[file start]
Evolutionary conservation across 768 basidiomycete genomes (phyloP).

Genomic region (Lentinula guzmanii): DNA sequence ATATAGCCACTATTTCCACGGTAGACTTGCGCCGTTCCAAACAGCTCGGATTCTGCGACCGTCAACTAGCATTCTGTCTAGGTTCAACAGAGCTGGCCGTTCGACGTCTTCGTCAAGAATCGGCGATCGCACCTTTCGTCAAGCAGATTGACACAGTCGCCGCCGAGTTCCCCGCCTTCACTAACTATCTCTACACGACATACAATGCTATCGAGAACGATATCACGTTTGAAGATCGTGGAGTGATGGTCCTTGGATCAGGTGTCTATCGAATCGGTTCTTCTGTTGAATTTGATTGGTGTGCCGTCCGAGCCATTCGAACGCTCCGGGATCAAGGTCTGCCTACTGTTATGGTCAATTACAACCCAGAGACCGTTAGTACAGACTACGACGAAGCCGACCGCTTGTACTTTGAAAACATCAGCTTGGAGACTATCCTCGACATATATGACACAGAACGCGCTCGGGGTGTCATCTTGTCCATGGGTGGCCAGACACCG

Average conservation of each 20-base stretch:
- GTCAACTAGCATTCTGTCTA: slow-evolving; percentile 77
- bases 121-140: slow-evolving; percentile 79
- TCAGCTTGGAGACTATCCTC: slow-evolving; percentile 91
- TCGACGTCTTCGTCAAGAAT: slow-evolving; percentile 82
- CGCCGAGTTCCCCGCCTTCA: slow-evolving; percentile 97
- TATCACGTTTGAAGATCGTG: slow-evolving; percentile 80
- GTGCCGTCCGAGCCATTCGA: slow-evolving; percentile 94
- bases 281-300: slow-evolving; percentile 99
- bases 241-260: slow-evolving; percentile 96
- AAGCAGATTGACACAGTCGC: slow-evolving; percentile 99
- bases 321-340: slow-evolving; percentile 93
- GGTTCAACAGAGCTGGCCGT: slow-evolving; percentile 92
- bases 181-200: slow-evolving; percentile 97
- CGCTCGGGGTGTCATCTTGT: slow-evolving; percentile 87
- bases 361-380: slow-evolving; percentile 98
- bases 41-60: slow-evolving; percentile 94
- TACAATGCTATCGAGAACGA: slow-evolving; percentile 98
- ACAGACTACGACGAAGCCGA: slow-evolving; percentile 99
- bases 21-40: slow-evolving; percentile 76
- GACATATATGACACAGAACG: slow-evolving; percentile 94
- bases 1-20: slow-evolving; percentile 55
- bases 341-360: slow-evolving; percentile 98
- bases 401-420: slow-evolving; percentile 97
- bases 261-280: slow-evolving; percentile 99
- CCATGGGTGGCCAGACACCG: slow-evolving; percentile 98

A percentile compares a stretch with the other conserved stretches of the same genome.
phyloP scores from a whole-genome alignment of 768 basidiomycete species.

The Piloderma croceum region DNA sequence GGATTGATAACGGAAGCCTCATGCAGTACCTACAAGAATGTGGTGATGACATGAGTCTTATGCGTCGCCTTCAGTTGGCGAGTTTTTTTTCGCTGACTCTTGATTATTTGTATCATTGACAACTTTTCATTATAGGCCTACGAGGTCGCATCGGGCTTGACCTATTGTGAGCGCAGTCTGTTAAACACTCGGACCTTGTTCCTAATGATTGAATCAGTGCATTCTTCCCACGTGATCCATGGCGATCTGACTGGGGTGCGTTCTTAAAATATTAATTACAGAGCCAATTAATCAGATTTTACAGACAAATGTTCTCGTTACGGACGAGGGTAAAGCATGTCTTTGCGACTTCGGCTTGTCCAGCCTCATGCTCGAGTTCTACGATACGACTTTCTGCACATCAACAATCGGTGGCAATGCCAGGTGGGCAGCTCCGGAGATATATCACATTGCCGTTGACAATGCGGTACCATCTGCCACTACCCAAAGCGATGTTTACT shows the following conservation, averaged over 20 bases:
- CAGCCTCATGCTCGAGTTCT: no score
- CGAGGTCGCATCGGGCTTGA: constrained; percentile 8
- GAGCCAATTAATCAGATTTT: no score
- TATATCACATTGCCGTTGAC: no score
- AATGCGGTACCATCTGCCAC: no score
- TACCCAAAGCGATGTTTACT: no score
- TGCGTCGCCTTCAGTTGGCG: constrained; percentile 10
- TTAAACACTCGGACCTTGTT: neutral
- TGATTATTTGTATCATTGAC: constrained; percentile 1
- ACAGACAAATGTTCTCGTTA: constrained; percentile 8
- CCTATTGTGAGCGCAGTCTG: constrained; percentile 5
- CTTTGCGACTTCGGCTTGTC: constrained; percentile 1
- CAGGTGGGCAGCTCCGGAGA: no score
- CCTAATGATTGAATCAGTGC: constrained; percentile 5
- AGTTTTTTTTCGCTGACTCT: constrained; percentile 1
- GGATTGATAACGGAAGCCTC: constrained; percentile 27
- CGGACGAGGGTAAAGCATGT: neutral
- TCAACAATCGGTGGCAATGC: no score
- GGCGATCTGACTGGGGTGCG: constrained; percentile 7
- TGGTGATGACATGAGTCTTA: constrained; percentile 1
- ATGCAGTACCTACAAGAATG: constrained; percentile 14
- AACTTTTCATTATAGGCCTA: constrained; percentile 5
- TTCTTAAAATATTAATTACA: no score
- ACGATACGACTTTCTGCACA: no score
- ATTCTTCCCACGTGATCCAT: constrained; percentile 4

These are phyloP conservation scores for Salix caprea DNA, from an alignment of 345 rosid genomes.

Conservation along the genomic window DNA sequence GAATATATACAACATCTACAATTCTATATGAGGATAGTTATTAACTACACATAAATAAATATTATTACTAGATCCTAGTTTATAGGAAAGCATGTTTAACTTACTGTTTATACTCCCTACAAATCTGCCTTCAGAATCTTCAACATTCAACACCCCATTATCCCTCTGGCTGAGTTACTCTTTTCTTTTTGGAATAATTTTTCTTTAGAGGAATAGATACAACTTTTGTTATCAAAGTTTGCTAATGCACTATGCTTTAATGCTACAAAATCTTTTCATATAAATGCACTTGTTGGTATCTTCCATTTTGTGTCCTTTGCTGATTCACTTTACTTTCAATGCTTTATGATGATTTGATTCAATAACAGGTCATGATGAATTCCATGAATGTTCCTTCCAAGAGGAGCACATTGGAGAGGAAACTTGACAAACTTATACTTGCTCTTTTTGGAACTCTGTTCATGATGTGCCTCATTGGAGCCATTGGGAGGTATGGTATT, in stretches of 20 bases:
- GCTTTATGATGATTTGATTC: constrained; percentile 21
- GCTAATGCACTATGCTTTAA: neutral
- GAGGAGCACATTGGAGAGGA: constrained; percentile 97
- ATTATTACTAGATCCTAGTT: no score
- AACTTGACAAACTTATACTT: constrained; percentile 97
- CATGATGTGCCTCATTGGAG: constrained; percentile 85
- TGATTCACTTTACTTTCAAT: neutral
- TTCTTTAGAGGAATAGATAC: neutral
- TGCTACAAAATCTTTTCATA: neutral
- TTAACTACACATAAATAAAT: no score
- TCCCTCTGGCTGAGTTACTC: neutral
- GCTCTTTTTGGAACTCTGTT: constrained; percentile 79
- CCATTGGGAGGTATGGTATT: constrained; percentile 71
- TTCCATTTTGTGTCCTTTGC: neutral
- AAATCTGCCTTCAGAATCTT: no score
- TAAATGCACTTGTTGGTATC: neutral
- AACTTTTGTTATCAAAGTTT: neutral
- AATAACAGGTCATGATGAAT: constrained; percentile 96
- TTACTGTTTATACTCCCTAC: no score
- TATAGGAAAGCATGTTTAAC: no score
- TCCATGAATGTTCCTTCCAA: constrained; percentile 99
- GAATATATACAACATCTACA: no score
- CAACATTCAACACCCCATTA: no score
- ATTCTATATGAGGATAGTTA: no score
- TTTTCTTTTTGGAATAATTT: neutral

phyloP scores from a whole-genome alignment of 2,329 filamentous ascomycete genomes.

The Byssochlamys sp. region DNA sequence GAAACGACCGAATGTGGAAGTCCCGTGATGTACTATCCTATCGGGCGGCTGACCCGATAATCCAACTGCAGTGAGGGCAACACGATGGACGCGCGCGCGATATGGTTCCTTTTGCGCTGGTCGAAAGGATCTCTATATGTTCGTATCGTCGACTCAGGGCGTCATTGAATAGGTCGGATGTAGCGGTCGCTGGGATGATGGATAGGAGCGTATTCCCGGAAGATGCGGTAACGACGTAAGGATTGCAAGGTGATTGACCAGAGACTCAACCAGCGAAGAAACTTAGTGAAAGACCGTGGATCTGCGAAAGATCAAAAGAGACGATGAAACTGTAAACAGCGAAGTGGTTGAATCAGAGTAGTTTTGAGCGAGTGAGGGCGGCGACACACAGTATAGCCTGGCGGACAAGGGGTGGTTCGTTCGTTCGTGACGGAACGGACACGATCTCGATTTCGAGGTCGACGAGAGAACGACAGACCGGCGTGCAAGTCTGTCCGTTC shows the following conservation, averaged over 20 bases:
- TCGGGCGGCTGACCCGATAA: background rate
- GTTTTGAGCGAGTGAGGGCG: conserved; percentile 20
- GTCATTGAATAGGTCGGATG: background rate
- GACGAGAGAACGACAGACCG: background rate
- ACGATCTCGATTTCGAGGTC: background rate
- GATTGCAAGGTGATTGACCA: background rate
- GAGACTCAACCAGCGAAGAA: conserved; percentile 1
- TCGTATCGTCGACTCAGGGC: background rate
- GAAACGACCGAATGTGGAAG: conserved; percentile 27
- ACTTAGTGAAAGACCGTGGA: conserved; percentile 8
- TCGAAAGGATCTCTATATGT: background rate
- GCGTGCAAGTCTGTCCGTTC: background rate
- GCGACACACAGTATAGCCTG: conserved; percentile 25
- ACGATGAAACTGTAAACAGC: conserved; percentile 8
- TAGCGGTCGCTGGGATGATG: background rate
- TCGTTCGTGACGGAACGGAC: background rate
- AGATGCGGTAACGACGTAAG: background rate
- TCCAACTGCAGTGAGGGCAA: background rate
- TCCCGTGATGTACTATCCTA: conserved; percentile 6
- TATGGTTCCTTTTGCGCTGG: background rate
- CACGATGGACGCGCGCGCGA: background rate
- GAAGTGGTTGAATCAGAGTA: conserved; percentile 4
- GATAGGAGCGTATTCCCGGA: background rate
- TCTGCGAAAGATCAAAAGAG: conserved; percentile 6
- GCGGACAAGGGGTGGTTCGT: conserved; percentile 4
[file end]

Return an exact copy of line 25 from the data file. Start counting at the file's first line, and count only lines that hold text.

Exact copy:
- bases 341-360: slow-evolving; percentile 98